The problem of course is that what Darius Rucker and others have been offering up with some of their latest singles is not evolution in any sense of the word. In fact, it is devolution—going back in time in music to rehash trends from other genres amidst a vacuum of new ideas and true creativity. Which brings us to the second Darius Rucker quote and rebuttal.

No one’s saying that about rock & roll, and no one sounded like the Beatles since 1960. No one says that about R&B, and no one sounded like the Commodores since 1970.

Wrong, wrong, and wrong.

First, didn’t Hootie & The Blowfish play some shows with Oasis and other 90’s Britpop bands with a direct sonic lineage back to the Beatles that was so palpable some accused them of being a ripoff? Hell, there’s plenty of bands still using Beatles-eque approaches in popular music today. But let’s not digress on that point.

The principle observance I have is what the prevailing influence on popular country music is right here, right now. And what is that ladies and gentlemen? Ding ding ding! It’s R&B. And don’t take my word for it, go read the quotes from people like Thomas Rhett and Gary Allan. Read quotes from the producers and songwriters of various Music Row projects who are specifically citing 70’s R&B and bands like the Bee Gees as the primary influence for current country music singles.

So not only is Darius Rucker’s claims of “evolution” bogus, but so are his claims that people don’t want to listen to music that sounds like it’s from the past. What about Bruno Mars? What about Adele? Retro styles and approaches are the hot thing in music right now. The idea people don’t want to listen to influences from the past is erroneous.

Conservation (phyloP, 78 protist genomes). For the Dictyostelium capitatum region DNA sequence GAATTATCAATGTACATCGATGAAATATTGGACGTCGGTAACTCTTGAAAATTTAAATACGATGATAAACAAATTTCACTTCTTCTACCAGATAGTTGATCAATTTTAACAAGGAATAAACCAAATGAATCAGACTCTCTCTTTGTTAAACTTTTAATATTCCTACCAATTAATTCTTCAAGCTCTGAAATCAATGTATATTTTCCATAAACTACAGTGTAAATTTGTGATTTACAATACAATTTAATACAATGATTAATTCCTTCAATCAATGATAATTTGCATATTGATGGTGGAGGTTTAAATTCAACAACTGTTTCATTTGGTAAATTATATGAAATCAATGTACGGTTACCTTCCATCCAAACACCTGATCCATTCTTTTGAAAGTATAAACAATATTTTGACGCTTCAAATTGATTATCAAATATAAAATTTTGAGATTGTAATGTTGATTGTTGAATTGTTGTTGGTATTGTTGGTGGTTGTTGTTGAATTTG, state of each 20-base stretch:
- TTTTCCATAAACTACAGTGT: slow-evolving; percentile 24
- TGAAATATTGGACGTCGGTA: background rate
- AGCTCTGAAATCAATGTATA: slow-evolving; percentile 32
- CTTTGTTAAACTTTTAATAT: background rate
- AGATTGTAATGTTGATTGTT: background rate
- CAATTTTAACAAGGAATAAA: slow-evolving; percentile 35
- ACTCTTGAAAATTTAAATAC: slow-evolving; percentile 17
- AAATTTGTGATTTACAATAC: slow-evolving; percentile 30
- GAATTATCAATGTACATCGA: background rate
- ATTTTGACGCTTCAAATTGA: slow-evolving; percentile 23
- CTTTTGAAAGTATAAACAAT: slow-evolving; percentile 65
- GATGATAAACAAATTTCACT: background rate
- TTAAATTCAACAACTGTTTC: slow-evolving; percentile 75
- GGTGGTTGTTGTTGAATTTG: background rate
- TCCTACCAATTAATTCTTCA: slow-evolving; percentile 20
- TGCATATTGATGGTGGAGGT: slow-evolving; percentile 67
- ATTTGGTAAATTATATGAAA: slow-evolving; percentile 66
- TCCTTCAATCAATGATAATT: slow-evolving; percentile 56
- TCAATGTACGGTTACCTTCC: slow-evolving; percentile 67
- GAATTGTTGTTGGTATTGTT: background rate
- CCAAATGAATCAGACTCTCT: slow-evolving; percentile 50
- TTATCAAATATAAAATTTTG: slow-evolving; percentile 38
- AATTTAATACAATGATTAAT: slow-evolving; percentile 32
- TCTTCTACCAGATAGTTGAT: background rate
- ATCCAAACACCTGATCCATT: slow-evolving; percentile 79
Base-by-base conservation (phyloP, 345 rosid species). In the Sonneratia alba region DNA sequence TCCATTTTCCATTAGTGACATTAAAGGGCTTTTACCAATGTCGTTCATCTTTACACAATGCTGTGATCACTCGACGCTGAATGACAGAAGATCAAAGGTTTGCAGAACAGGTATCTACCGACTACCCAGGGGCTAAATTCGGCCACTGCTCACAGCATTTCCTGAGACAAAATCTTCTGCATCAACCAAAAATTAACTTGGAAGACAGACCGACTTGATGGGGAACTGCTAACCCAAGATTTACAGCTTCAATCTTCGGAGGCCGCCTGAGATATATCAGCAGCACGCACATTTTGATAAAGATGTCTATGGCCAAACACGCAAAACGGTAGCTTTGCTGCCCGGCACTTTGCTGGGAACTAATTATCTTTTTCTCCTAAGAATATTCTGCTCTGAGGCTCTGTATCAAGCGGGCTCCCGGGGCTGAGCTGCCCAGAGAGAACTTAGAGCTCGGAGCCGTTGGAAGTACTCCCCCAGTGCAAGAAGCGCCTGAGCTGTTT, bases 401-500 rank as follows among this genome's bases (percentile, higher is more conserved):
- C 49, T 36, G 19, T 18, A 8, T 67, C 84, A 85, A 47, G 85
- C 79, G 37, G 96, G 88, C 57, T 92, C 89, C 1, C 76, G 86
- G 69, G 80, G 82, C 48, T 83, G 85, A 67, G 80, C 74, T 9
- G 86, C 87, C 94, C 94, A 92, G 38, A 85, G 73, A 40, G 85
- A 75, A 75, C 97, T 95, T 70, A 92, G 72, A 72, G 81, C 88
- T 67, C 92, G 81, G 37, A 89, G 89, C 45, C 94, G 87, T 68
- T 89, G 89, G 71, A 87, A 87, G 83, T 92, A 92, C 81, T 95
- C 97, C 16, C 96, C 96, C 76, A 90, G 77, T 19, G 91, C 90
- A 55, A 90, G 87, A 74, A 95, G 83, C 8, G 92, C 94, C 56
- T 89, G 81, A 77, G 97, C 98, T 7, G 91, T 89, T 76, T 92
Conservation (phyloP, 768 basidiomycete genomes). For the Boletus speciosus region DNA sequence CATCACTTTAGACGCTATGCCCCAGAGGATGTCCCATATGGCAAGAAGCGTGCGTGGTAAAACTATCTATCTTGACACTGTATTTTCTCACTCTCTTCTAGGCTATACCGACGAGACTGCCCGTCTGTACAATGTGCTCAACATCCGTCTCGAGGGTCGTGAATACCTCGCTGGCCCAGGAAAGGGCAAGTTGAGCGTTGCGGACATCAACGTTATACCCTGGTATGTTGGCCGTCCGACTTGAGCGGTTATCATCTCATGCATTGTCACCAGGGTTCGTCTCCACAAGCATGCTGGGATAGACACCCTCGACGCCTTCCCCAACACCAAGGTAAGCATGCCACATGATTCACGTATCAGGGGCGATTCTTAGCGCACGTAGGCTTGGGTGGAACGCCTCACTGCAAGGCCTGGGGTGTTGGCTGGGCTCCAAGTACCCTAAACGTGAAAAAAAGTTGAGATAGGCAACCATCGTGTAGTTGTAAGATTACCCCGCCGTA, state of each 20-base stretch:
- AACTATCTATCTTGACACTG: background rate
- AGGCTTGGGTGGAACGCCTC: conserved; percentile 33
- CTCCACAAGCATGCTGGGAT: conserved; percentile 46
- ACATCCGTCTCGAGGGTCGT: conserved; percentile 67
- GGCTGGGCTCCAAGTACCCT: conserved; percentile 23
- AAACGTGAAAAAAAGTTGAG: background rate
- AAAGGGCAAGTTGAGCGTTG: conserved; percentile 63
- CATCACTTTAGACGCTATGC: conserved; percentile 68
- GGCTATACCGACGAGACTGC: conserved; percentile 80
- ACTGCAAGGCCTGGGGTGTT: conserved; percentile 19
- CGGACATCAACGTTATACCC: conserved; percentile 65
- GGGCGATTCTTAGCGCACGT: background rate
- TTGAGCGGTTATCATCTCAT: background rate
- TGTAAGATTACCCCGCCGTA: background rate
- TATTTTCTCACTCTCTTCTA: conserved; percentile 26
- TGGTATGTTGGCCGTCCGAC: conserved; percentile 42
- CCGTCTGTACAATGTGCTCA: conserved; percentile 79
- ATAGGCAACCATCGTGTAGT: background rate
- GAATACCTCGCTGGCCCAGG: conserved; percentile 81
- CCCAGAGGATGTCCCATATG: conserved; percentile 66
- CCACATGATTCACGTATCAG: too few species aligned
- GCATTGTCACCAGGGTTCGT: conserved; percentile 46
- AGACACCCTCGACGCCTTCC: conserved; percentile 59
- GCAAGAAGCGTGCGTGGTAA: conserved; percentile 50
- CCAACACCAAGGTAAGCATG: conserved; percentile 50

And how about the idea that in other genres there’s not this much bitching? Well in rock, it’s virtually imploded, so there’s not much left to bitch about. But take a peek at some heavy metal and punk blogs, and the type of vitriol in country music will look like child’s play. Interesting that Rucker didn’t mention hip-hop, where people are regularly murdered over disagreements about what the music should sound like, and what hip-hop is and isn’t. There has also been plenty of written concern about where hip hop is headed. Did Darius read Questlove’s dissertation about how Hip-Hop Failed Black People posted recently?

But yes, country music is different. Where a genre like rock is based around breaking traditions, country music is based on preserving them. Or at least it used to be. And the concern about the direction of country music is not all about taste and opinion. It is a serious concern from witnessing the implosion of rock about the long-term viability of the genre moving forward, so artists like Darius Rucker can continue making a living as opposed to hop scotching to genres like sinking ships until everyone is on the last boat to stay afloat and the diversity in American music is no more.

And finally there’s the Darius quote:

“It’s just a little bit of everything, and obviously the fans are loving it.”

Actually that’s up for debate as well. Country music has recently been experiencing a ratings slide.

Regardless of his pop rock past, Rucker used to be one of the better acts in the mainstream. But now he wants to cash in like everyone else, and is making assertions to attempt to justify his moves that he knows are monetary based—moves that go against the traditional values of country music that he professed a love for when he first arrived in the genre so he would be welcomed with open arms.

Darius Rucker can make whatever music he wants. But it’s unfair to characterize concerned music fans as closed-minded or uninformed just because there is disagreement about approach.

Country music should be proud of the fact that there’s people who are still concerned enough about it that they’re willing to engaged in spirited debate about its past, present, and future.